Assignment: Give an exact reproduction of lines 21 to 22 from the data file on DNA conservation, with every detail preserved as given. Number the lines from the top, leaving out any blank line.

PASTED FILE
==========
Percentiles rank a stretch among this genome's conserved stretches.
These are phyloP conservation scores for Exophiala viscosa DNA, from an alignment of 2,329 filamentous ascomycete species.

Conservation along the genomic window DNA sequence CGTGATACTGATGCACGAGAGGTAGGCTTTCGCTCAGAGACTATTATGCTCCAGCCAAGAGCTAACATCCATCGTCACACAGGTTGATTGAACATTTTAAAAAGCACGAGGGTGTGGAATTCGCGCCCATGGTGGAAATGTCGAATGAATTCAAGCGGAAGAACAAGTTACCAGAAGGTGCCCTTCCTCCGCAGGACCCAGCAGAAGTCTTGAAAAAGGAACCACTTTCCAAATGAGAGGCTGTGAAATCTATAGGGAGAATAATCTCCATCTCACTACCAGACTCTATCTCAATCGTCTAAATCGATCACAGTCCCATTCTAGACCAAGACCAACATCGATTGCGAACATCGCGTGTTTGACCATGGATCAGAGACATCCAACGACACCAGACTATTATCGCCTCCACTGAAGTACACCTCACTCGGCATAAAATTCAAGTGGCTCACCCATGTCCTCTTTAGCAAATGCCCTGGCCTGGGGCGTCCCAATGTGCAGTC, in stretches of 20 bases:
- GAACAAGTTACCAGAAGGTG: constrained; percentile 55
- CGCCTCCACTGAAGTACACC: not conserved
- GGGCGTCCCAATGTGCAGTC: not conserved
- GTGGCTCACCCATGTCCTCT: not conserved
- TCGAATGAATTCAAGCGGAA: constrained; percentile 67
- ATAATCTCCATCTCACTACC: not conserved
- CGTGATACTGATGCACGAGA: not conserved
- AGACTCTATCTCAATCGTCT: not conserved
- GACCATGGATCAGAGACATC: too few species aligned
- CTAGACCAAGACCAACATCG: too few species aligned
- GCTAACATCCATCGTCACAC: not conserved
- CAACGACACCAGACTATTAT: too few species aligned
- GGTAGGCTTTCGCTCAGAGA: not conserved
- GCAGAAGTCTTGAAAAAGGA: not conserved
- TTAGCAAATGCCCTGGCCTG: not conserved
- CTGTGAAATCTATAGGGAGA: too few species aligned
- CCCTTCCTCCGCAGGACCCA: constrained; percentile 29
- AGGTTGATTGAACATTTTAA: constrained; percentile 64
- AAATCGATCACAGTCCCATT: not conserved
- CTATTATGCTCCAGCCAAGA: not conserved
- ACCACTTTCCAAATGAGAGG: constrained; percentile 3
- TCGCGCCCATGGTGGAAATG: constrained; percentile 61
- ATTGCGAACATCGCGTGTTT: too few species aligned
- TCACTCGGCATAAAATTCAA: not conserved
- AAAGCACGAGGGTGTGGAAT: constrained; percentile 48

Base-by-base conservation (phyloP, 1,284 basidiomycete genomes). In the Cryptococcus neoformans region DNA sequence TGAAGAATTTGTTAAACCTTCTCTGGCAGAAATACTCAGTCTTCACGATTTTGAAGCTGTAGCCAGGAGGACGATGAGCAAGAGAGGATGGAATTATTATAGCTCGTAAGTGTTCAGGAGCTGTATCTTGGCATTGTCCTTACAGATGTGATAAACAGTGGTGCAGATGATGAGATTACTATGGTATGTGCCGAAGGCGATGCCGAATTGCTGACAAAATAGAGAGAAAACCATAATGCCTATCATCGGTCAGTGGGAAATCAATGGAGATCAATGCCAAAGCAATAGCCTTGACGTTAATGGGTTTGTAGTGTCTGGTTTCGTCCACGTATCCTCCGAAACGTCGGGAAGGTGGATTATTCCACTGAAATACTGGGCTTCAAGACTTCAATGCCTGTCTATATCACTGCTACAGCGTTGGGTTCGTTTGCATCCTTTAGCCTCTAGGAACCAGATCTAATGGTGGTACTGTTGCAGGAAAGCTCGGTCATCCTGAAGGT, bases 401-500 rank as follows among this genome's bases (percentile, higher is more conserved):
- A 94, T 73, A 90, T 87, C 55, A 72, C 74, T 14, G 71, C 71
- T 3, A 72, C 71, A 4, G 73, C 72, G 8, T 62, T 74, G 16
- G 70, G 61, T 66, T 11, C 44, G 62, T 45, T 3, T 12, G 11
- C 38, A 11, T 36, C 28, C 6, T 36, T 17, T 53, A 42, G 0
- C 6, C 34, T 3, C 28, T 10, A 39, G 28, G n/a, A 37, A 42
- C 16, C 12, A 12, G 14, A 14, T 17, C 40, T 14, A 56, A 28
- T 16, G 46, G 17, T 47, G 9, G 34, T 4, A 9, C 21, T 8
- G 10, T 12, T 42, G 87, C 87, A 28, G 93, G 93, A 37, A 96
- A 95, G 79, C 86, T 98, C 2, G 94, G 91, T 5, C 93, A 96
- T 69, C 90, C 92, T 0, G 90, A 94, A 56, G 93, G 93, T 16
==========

- AGGTTGATTGAACATTTTAA: constrained; percentile 64
- AAATCGATCACAGTCCCATT: not conserved